British Columbia

Advanced Education Minister Amrik Virk refuses to resign over secret bonuses

B.C. Advanced Education Minister Amrik Virk says he has no plans to resign despite the release of new emails raising questions about his involvement in secret bonuses paid to new executives at Kwantlen Polytechnic University.

NDP says Advanced Education minister 'demonstrated bad judgment not once, not twice, but three times'

Advanced education minister under fire

8 years ago
Duration 2:18
B.C. government stands by Amrik Virk despite NDP calls for his resignation

B.C. Advanced Education Minister Amrik Virk says he has no plans to resign, despite the release of new emails raising questions about his involvement in secret bonuses paid to new executives at Kwantlen Polytechnic University.

The provincial New Democrats have been calling on Virk to resign after releasing emails sent from Virk's RCMP email account that suggest he was more involved in the hiring of the institution's former vice-president Anne Lavack than previously thought.

The opposition says the emails show Virk, who was a volunteer member of the university's board, knew more than he previously admitted about how the board broke disclosure requirements by topping up salaries of senior executives to sweeten job offers.

Yesterday, B.C. Finance Minister Mike de Jong ordered a new review of the emails.

Officials at the Finance Ministry said de Jong will ask Rob Mingay, a high-level bureaucrat who issued a report in June reviewing board practices, to examine the new documents and determine if the emails would have resulted in different conclusions in that report.

NDP calls for resignation

NDP Leader John Horgan said Virk should be dumped from cabinet.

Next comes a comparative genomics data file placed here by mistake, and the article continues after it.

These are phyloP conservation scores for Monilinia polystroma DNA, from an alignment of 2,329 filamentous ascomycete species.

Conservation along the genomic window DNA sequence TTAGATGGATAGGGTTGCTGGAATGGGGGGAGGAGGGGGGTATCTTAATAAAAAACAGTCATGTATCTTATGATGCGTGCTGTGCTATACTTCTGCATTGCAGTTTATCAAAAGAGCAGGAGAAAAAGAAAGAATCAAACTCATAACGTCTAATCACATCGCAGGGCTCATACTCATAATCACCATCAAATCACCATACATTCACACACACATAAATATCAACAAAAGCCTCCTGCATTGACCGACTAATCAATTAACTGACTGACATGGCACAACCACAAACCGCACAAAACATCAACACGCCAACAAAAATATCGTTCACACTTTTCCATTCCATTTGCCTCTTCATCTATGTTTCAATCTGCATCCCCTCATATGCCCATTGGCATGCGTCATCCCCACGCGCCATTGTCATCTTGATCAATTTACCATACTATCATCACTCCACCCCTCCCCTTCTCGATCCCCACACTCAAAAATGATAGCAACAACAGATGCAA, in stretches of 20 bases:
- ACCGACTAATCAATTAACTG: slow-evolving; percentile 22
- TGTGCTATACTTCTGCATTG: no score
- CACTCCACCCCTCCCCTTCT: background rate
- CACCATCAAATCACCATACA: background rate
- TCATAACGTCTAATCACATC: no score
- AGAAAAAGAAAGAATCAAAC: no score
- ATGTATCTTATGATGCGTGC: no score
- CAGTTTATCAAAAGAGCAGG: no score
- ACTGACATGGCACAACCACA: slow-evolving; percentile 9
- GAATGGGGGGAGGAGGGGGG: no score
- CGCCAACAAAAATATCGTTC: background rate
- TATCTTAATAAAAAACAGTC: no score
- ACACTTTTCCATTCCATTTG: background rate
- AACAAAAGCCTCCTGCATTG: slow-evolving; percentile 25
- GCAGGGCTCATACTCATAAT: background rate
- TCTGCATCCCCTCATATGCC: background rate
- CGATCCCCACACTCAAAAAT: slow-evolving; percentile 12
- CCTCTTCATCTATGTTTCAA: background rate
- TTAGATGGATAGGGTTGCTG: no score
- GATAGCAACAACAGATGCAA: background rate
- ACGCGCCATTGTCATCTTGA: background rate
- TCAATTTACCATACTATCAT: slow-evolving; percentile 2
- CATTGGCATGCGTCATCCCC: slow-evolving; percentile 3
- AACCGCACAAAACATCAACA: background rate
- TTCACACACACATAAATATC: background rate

"Mr. Virk has demonstrated bad judgment not once, not twice, but three times and it's probably time for him to get out of cabinet," said Horgan.

But Virk says there is no need for him to resign because he cooperated with a previous review by high-level bureaucrat Rob Mingay.

"I serve at the pleasure of the premier. These are emails from 2011 in my voluntary role as a board member of a university, and I've provided as I said the fullest information to the best of my ability to Mr. Mingay in his review of compensation," said Virk.

Virk confirmed the newly released emails were legitimate, but said he did not recall writing them.

"Those emails are from an account I haven't had access to for close to two years," he said.

Disclosure guidelines violated

Mingay's previous report concluded the Vancouver-area polytechnic university's board failed to meet government disclosure requirements when it topped up salaries of senior executives.

When Mingay's report was released, de Jong said Advanced Education Minister Amrik Virk's actions during his time as a volunteer board member at Kwantlen were not acceptable, but he also said those actions did not warrant penalties.

B.C. Advanced Education Minister Amrik Virk presents his arm to an acupuncture practitioner at an announcement naming Kwantlen Polytechnic University as the new home for B.C.'s first public Chinese medicine program. (B.C. Government Newsroom Flickr)

It report found Kwantlen's board violated government disclosure guidelines on two occasions: once during the 2011 process of hiring Lavack and again during the hiring of current president Alan Davis.

Mingay's report found a Kwantlen board offer of an extra $50,000 to Lavack as a pre-employment contract "was inconsistent with the spirit and intent of Public Sector Employment Council's guidelines."

The report also found a $50,000 pre-employment contract in 2012 with Davis "was inconsistent with the spirit and intent of PSEC's guidelines."

The report found the Kwantlen board was not aware of Lavack's extra $50,000, but the board, of which Virk was a member, was aware of the $50,000 for Davis.

The emails released Monday indicate Virk, through his RCMP account, appeared to be more aware of and involved in the Lavack hiring process.

In one email, Virk appears to offering tips on how to improve the board's financial offer to Lavack.

Mingay's report did not call for sanctions against Kwantlen or Virk. Instead, he recommended disclosure and reporting sessions for bureaucrats at the Post-Secondary Employers' Association and the Public Sector Employer's Council, as well as staff within the Advanced Education Ministry.

The report also recommended board members at post-secondary institutions be aware of their responsibilities and obligations when it comes to transparency in disclosing compensation agreements.

With files from The Canadian Press and CBC News


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